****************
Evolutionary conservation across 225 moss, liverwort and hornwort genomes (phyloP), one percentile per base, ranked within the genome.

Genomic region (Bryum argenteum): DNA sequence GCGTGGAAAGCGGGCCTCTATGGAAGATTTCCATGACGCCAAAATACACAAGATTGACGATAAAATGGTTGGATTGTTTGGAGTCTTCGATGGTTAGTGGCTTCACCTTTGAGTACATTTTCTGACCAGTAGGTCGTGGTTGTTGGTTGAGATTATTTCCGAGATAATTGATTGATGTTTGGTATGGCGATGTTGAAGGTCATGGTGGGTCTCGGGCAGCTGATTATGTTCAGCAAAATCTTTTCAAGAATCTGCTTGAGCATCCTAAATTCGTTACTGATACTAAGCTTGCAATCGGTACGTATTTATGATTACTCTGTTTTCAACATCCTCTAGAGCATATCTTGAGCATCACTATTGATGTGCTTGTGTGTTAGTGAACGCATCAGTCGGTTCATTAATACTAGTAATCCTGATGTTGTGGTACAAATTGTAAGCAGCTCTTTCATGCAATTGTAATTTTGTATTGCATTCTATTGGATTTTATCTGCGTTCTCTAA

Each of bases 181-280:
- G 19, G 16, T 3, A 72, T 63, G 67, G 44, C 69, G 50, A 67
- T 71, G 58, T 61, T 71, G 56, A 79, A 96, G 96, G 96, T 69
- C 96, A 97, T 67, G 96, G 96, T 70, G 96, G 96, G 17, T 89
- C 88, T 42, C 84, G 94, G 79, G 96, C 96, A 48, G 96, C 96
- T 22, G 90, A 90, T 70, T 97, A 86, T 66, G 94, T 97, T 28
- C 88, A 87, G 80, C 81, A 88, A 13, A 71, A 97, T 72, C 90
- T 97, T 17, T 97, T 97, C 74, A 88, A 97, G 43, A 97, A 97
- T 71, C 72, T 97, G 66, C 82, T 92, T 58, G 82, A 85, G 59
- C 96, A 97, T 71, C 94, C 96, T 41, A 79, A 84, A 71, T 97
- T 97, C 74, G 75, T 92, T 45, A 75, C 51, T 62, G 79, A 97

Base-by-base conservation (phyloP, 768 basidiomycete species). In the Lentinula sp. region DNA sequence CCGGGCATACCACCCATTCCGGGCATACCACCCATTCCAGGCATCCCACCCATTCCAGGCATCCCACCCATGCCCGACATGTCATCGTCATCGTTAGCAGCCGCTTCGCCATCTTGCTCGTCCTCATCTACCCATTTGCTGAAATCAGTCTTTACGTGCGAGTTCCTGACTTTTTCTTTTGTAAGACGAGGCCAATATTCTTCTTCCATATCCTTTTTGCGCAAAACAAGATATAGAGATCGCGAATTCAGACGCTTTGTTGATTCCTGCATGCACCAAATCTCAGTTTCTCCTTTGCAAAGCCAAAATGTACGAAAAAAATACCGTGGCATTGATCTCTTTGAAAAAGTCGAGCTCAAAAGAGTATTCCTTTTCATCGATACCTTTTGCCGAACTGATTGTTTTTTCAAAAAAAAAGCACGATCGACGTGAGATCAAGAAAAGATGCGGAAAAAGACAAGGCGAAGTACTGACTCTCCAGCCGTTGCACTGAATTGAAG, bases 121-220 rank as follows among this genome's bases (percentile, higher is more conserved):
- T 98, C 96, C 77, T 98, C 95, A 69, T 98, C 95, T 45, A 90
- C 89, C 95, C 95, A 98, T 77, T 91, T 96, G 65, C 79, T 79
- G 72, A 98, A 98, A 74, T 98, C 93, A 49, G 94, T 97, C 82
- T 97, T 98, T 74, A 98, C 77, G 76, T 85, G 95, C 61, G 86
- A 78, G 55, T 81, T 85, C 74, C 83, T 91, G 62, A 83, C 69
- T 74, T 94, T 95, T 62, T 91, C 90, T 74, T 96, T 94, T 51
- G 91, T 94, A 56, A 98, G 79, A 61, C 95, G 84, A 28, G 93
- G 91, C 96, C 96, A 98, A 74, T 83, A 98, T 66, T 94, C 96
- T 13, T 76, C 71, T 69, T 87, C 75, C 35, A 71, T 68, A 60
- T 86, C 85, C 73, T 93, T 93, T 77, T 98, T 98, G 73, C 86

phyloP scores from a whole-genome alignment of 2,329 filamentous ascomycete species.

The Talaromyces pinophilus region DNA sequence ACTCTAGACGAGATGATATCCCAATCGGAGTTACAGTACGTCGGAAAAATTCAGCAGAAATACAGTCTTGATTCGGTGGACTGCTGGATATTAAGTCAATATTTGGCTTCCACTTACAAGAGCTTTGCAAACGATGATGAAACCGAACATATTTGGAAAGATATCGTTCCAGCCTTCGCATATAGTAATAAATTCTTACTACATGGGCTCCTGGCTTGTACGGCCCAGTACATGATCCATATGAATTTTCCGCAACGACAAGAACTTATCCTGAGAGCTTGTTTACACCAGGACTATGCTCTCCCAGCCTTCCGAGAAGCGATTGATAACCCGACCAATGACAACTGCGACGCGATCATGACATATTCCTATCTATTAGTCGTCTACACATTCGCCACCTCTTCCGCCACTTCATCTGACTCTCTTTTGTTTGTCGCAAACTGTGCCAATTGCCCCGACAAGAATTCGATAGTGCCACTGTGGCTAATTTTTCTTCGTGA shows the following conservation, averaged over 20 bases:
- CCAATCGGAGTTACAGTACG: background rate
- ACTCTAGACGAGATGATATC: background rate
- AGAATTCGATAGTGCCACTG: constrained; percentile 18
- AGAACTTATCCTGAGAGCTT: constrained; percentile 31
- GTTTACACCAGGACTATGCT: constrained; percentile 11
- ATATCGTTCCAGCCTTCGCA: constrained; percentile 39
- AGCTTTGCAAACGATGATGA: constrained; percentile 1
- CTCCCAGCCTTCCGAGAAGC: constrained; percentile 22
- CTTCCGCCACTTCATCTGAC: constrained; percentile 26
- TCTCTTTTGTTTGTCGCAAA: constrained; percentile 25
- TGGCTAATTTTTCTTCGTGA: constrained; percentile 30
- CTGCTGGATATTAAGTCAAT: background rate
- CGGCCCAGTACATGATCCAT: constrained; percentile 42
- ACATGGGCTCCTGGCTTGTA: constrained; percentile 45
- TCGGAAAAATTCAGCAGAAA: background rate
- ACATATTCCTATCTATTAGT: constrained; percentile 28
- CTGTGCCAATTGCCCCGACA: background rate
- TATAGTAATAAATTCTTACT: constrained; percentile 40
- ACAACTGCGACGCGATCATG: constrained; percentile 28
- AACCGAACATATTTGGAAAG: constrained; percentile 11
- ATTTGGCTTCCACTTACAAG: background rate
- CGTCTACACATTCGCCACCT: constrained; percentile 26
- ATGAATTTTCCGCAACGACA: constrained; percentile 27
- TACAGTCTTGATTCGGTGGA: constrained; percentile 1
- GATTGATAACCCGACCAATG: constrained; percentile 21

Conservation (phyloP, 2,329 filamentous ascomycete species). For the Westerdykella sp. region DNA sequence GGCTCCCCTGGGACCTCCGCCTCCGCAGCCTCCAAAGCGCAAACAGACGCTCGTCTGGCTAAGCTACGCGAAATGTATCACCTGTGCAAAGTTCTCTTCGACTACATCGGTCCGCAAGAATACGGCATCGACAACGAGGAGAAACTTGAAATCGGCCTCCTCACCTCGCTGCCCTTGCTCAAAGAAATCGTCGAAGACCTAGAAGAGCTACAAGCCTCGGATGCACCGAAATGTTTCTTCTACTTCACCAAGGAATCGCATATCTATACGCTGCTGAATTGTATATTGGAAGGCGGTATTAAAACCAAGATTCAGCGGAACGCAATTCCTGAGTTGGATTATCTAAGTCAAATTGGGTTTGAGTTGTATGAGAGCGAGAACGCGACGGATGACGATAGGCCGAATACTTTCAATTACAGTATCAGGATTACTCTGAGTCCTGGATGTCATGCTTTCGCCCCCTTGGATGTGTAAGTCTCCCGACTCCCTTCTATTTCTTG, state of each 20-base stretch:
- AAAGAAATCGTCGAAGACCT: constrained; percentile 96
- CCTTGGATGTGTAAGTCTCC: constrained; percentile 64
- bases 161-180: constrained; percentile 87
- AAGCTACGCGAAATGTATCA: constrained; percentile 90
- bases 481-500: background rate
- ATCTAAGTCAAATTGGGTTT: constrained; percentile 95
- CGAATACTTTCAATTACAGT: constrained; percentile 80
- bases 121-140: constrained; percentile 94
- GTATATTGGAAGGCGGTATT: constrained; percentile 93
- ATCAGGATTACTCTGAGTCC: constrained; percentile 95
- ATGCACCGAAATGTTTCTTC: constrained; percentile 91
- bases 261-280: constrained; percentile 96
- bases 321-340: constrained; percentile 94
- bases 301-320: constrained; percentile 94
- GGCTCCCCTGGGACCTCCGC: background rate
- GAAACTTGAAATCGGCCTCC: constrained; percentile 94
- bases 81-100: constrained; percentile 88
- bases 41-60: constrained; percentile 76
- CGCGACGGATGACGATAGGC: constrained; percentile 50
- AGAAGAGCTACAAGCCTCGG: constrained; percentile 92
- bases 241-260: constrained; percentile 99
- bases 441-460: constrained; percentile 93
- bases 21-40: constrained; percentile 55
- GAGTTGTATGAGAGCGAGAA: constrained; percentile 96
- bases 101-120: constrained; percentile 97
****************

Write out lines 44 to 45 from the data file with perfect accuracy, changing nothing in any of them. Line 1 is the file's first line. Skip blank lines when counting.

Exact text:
- TATAGTAATAAATTCTTACT: constrained; percentile 40
- ACAACTGCGACGCGATCATG: constrained; percentile 28